System RAM and Flash Memory

Memory Chip

Where memory and RAM part ways

In our last section we discussed how memory is found in nearly every electronics device that works with data in one way or another. We've seen how electronic memory is different than storage found on discs: disc storage is cheaper and doesn't require constant power to retain information. Electronic memory on the other hand is much more expensive and usually requires a source of power to keep the information stored. The exception to electronic storage's requirement for a constant supply of power is in flash memory. Flash Memory is basically what you're buying when you buy SD memory cartridges or memory sticks for cameras and media players. When you purchase Flash Memory, what you are are buying is storage, like a hard disc for your mobile device. The drawback of Flash Memory being able to store data without a power source is speed.

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An example of how a device works with memory is to use the home computer. A PC uses several types of memory in its system. Pocket PC's and media player's are basically miniature computers. If you're more interested in what kind of Flash Memory card you need for your digital camera or cell phone, check out Flash Memory. However, if you are interested in reading about the various roles of memory used in a PC, continue reading the next section.

The Many Roles of Memory on a Computer

  • The first place that memory becomes apparent on your computer is when you first power it up. The first thing to wake up when a computer is powered on is a ROM (Read Only Memory) called the CMOS (Complementary Metal Oxide Semiconductor), pronounced See-Moss. CMOS is the name of the chip that stores software called BIOS (Basic Input/Output System), pronounced bye-ohs.
  • BIOS performs POST (power on self test). This is how the computer checks to see that it has its vitals so it can be a computer. It would be like you waking up in the morning and before you get out of bed, ensuring you have the things required: Pulse? Check. Brain? Check. Feet? Check. Gotta pee? Check!
  • The ROM is a form of Flash memory. It can retain the BIOS program without power. This is why it's the very first thing you get on a computer when it's powered on. The BIOS however is very slow compared to other forms of memory, but for its purpose it doesn't need a terrible amount of speed.
  • The BIOS informs the system it has hard drives (disc storage) from which to read an operating system (OS). Disc storage is our second form of memory, but this is properly referred to as storage because it's non-electronic memory.
  • While the OS loads our next form of memory is used, RAM. In modern computers you're probably using the latest RAM . SDR SDRAM or dual channel SDR SDRAM also called SDR2 SDRAM. These acronyms stand for Single Data Rate Synchronous Dynamic Random Access Memory, but it's just RAM. Basically, the letters that appear before RAM in the complete acronym just means very, very fast RAM.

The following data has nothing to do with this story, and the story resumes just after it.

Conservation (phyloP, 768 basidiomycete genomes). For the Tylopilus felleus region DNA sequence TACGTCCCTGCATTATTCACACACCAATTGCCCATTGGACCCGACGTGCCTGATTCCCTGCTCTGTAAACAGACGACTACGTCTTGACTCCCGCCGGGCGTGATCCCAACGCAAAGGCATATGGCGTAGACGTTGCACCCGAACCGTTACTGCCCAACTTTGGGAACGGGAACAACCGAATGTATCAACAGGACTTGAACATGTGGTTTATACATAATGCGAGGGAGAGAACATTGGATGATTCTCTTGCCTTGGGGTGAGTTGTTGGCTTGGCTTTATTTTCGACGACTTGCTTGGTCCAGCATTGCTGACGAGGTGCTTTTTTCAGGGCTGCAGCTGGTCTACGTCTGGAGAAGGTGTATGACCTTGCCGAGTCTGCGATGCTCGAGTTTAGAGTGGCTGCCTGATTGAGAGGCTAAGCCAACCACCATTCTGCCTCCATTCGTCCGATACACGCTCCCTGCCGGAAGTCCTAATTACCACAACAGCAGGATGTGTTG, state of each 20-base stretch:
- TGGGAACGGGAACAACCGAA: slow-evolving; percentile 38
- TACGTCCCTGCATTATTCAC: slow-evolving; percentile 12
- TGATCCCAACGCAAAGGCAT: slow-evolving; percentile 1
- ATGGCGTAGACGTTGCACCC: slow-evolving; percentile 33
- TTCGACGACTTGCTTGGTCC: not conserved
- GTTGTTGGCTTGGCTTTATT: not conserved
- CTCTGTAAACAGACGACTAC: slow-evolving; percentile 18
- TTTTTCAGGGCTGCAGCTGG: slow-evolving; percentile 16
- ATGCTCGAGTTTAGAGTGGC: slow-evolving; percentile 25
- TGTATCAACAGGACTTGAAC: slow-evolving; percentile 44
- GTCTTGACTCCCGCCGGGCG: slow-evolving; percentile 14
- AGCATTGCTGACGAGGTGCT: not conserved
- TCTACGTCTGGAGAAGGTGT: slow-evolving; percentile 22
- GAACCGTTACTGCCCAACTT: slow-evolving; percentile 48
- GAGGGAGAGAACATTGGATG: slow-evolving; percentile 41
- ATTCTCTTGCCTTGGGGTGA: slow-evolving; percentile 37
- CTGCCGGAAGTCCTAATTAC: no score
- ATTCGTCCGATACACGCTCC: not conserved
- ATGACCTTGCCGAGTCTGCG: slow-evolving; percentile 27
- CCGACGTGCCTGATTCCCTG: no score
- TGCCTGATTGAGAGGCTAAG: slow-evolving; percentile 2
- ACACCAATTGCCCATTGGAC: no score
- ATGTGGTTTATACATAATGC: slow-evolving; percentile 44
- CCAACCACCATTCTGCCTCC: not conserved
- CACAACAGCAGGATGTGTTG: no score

• Since the computer is turned on there is power to all circuits. This means that system RAM can operate quickly and CPU, which is the fast, powerful brain, can utilize a pool of data that operates as quickly as it does. Modern RAM (SDR SDRAM) synchronizes with the CPU system clock allowing it to communicate with the CPU at an incredibly high rate of speed. In this capacity, memory is a temporary data storage area for the CPU. For example, it's like a mathematician doing complex equations with a chalk board. The chalk board is the memory the mathematician is the CPU.

Key terms in our discussion on the types and roles of memory include:

  • Storage: Storage primarily reserved for hard drives, but as you've seen even hard drives are a form of RAM because data can be read from it from at random. But it isn't true memory. Most flash memory is actually storage for mobile devices.
  • ROM: ROM is read only memory. Generally the ROM was a chip with a hard coded piece of software placed into it. It could never be erased or updated, hence "read only." However, with modern technology it's as easy to make flash memory as it is a true ROM, so most ROM today is really flash, so it can be rewritten or "flashed".
  • CMOS: The CMOS holds a low level PC program called BIOS, which isn't erased when the computer is powered down. The BIOS gives the CMOS a simple job called POST. The BIOS can be revised to a new version depending on the needs of the manufacturer of your computer's mother board. This revision to the BIOS software in the CMOS is called a flash. This takes us full circle in our understanding of how flash memory works.
  • RAM: Electronic memory that requires power at all times. It's very fast so it can help the CPU perform complex jobs much faster than Flash memory.

We could continue our focus on computer's system memory or system RAM and write volumes, but that's not our focus. Instead, we'll shift gears and delve deeper into flash memory and its many, in fact too many, varieties. The PC's use of its variety of memory was a good starting point to get familiar with the various types of memory.